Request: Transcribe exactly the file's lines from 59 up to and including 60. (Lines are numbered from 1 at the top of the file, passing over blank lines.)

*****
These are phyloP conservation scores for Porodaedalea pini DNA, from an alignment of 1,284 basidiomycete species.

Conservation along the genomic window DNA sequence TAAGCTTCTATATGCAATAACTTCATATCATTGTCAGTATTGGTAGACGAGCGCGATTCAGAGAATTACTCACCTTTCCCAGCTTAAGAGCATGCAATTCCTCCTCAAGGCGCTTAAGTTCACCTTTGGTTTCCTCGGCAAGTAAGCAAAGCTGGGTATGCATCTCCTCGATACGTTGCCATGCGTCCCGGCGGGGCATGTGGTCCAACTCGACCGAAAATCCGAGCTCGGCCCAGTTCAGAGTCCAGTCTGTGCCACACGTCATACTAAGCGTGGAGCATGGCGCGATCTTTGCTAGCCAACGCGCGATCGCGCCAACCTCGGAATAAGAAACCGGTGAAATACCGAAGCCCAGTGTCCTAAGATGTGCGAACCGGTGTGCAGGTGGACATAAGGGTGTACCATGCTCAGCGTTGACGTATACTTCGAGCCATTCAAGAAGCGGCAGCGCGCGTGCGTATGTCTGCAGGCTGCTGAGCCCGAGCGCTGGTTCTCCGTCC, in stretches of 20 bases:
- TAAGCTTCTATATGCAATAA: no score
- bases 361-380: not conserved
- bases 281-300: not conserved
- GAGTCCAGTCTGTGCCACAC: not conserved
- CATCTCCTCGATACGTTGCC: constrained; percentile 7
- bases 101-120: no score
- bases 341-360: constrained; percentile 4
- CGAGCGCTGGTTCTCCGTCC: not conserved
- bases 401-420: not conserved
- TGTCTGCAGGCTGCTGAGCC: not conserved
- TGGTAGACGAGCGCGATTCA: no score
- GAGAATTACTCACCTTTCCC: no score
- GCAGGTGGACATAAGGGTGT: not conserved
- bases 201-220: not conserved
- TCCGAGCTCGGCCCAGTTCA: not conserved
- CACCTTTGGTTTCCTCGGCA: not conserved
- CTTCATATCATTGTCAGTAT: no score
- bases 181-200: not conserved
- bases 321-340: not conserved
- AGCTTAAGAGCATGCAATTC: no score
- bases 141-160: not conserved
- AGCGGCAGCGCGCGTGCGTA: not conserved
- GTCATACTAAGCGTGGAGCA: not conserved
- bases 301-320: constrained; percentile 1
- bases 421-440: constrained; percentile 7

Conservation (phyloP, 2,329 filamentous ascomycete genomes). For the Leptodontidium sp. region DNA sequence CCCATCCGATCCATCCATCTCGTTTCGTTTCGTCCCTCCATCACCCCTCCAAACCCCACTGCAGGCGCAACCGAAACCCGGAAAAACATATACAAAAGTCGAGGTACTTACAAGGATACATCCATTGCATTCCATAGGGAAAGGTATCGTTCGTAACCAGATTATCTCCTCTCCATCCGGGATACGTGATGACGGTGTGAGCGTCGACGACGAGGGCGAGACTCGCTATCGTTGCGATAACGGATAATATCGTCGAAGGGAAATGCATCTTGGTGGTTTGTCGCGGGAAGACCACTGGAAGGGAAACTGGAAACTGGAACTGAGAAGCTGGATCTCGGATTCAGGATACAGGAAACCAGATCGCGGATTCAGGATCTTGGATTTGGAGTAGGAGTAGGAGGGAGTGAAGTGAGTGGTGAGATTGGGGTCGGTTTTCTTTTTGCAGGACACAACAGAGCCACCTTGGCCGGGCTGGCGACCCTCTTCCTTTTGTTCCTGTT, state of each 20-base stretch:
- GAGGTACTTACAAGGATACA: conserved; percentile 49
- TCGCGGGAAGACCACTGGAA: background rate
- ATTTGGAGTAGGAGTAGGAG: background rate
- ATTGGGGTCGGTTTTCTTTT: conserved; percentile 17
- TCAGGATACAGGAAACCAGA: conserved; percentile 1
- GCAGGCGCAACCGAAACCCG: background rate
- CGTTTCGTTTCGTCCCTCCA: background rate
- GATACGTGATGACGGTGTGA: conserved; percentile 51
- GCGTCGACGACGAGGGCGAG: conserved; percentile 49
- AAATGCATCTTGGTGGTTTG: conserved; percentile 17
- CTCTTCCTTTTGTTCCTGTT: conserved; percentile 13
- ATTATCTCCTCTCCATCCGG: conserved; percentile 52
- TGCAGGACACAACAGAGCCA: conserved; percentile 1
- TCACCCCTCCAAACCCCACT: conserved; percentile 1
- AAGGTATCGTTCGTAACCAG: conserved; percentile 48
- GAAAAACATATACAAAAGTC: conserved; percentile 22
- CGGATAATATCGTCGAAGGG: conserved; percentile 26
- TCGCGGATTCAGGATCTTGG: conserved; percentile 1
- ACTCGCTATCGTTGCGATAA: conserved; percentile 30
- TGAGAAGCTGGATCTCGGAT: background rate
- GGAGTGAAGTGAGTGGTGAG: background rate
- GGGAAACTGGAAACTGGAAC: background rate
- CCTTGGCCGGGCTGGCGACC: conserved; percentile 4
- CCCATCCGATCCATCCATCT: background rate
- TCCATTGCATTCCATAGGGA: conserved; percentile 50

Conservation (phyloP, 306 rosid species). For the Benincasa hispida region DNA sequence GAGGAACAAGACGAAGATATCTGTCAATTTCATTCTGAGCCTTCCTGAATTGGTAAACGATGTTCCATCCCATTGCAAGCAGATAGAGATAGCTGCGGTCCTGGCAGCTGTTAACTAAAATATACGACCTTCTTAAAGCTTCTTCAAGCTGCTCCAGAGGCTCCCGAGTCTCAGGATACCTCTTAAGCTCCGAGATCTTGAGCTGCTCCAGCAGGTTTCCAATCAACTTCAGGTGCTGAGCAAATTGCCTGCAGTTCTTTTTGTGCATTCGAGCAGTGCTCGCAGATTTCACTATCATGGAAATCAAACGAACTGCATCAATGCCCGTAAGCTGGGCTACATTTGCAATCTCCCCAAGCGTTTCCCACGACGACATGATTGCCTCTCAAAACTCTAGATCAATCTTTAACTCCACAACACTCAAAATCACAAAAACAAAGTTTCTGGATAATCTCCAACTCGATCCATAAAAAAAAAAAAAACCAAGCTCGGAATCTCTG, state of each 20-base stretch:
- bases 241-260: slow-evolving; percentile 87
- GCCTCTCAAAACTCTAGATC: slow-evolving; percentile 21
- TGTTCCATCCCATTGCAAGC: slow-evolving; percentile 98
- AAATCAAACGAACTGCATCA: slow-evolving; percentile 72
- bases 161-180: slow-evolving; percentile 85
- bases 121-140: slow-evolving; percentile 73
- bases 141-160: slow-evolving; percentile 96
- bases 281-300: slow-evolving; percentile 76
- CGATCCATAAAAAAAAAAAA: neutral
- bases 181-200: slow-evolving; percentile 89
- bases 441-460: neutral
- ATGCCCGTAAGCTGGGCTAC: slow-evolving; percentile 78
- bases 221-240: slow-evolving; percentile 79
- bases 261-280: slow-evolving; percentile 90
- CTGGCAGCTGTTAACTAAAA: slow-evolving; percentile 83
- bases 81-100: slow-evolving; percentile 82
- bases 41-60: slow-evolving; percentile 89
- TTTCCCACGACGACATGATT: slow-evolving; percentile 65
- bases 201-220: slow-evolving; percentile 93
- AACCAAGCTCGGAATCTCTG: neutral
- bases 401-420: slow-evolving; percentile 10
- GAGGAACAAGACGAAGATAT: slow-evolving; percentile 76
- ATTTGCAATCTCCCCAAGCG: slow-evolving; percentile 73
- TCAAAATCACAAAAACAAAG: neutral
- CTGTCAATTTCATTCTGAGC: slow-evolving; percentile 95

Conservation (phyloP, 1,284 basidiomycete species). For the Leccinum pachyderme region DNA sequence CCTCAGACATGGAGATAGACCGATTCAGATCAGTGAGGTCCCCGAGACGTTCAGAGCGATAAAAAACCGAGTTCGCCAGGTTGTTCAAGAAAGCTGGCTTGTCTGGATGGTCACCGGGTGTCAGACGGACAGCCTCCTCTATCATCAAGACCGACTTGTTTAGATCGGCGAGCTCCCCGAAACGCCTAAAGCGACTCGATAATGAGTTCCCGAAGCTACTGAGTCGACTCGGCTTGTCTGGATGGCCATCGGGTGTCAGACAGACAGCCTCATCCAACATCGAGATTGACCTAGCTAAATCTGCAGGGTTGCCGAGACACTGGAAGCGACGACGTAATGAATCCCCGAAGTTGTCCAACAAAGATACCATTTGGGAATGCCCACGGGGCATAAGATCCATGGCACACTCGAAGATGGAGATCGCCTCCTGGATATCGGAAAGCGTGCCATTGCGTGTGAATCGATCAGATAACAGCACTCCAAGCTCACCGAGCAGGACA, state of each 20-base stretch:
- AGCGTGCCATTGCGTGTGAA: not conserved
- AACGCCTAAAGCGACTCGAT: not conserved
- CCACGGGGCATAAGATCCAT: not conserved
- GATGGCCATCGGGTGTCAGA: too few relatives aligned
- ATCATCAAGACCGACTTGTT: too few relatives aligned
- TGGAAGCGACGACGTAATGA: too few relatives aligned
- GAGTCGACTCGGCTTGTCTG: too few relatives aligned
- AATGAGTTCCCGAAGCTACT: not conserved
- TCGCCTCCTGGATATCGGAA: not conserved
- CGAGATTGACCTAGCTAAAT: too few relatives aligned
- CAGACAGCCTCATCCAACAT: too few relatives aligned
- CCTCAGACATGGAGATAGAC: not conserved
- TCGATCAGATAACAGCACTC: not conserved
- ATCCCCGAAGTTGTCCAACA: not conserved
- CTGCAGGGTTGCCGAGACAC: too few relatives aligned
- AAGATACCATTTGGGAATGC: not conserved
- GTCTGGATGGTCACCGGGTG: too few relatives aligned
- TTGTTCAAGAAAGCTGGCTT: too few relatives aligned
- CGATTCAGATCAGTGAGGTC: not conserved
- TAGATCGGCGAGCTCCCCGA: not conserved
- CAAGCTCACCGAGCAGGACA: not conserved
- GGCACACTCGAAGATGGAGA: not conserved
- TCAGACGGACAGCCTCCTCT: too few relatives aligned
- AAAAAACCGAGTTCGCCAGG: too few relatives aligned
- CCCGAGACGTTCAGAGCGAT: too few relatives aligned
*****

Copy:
- bases 161-180: slow-evolving; percentile 85
- bases 121-140: slow-evolving; percentile 73